Producers: Dönnhoff, Schlossgut Diel, Emrich Schönleber
Where is Donnhof located?
Oberhausen in Nahe
What is the Nahe named after?
A tributary of the Rhine that traverses the forested Hunstruck Hills between the Rhine and Mosel valleys.
Although Nahe is one of the smallest German regions. It__________
It contains an extraordinary range of soils. This means it produces an amazing amount of wines from heaps of grape varieties. The steeper sites produce diverse wines from relatively few grape varieties. Steeper sites= volcanic or weathered stone. Sites with red clayish slate, produce elegant, piquant rieslings of great finesse and pungent minerality.
Nahe: Important Gemeinden and Einzellagen
Niederhausen: Hermannshöhle, Hermannsberg
Schlossböckelheim: Kupfergrube, Felsenberg
Where is Nahe?
To the west of Rheinhessen, the Nahe’s best vineyards are situated along the Nahe River, a tributary of the Rhine.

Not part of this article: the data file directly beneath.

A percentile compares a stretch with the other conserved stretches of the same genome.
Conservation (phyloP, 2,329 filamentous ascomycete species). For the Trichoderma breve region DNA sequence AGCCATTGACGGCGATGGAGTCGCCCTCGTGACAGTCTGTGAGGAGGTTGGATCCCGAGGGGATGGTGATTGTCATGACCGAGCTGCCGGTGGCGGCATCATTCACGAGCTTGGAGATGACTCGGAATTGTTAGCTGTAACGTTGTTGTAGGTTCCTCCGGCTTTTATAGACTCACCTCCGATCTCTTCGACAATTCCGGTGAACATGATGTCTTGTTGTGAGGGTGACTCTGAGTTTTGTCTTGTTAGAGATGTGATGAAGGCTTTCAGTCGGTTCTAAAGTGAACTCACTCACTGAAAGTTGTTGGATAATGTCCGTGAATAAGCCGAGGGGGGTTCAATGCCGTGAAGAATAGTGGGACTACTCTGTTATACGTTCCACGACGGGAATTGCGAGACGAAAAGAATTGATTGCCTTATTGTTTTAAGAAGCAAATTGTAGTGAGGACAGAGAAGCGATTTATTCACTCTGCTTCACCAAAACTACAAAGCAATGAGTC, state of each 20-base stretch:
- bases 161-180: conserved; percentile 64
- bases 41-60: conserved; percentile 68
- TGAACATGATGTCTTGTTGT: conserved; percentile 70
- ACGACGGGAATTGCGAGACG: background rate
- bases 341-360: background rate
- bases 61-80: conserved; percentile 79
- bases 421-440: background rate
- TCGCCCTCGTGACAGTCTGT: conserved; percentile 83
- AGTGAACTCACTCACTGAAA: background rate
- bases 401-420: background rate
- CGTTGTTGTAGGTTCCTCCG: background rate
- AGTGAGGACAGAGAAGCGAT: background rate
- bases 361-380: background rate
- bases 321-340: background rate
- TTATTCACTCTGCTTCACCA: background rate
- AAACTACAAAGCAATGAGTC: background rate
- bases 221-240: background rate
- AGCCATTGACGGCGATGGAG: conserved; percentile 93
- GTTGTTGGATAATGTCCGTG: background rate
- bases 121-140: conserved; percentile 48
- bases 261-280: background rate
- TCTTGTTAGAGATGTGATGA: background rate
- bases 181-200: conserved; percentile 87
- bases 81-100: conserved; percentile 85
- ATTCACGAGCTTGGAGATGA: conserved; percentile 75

What sort of style is Nahe Riesling?
They are generally sweet and can be difficult to pin down, falling between the Mosel and the Rheingau in style.
What are the names of the best vineyards of the Nahe?
Schloss- Bockelheim, Oberhausen, Niederhausen, Norheim, Bad Munster, Bad Kreuznach. Some of the best wines of the regions can be found in this small stretch
Donnhoff in the Nahe is known for what?
Some of the most expensive wines of the area. Especially those from the monopoles of Oberhausen Beucke and Hermannshole in Niederhausen, the Nahe’s finest Site.